Tuesday, October 18, 2016
How Is The ATR Financial Inicentive Working? Not Too Well So Far.
At the beginning of October the DOE informed principals they can hire ATRs at a steep financial discount for the next three years. The schools get the ATR for free this year, at half price the second year, and at 75% the third year. Of course, the ATR is at full price thereafter and must be placed into their rightful seniority rank in case of school excessing. Since that time, two weeks later a grand total of 20 ATRs have been snapped up by the schools. That's right out of 1,304 ATRs only 20 have been offered permanent positions for the mathematically challenged only 1.5% have obtained permanent employment. Of course, there is no guarantee that the 20 placements came from the 1,304 rotating ATRs, some may have been provisionally assigned and were converted to a permanent position so the percentage may be even less than 1.5%.
There is no secret that the schools have hidden vacancies and for one reason or another failed or deliberately decided not to fill them while waiting for the perfect candidate. Now its October and schools have found that they must fill their vacancies and cannot hire from the outside until the second semester. Moreover, especially in the Bronx and the many high poverty struggling schools, they find themselves desperately seeking teachers to replace the recently hired who have already quit and getting no nibbles. Add that to a shortage of teaching candidates as more college graduates are abandoning teaching as a career and a looming teacher shortage is just down the road.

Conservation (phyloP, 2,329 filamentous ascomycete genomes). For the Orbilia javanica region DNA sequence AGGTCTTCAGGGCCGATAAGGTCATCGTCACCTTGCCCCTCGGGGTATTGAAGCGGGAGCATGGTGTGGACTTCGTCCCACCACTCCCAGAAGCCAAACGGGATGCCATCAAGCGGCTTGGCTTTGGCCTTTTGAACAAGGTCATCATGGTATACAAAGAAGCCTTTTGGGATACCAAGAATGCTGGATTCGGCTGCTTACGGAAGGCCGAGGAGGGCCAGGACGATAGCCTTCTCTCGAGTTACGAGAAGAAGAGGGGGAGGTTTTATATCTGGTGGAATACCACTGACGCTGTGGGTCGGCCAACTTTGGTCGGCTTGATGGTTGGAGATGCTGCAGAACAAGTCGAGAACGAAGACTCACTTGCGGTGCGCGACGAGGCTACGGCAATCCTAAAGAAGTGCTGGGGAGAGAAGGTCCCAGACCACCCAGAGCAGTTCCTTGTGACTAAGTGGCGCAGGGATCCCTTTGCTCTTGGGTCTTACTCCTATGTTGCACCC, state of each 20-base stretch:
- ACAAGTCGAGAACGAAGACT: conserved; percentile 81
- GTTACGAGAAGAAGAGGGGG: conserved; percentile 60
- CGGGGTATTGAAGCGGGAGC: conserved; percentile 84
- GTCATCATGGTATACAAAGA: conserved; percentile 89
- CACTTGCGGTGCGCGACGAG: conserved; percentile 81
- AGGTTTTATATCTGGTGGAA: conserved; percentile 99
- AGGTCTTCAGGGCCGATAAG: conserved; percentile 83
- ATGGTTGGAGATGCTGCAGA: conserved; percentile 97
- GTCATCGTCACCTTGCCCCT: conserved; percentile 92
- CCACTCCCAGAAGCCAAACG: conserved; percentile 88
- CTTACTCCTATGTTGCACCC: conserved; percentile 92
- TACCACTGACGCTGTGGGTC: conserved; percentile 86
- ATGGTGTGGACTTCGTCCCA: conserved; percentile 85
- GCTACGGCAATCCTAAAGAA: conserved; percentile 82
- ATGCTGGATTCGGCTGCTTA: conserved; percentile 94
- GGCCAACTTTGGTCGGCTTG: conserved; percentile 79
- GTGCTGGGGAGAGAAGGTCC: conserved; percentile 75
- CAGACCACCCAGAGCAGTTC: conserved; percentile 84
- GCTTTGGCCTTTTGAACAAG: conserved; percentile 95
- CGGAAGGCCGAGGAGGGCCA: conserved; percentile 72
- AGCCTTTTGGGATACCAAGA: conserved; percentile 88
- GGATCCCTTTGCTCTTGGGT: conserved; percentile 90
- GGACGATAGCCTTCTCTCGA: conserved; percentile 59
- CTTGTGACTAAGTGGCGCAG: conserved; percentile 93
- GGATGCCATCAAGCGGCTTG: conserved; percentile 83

One would think the DOE's ATR incentive would have schools falling all over themselves to hire ATRs but the truth be told the DOE has done such a wonderful job demonizing ATRs as bad and unwanted teachers that with their encouragement, have enlisted the education reformers and media to push for an end of "last in, first out", for New York City teachers while demanding a time limit for ATRs when they know quite well that the DOE$'s own hiring policies penalize schools that hires a veteran teacher. Without a stick the DOE's carrot has no consequences for the schools if they reject the DOE's offer.
As more of the recently hired "newbies" quit or are terminated due to hostile classroom environment, student discipline issues, and more respected and lucrative employment elsewhere (about 50% quit within five years) maybe, just maybe, the ATR financial incentive might gain traction but I'm not holding my breath since 25% of the schools have Leadership Academy principals and they are brainwashed in believing that ATRs will contaminate their younger and untenured teaching staff and don't even bother to interview ATRs, least not hire them.
Will the ATR financial incentive reduce the ATR pool? Only time will tell but only if the DOE also employs a stick with the carrot.
Note: The ATR incentive is for teachers only and not for other UFT members.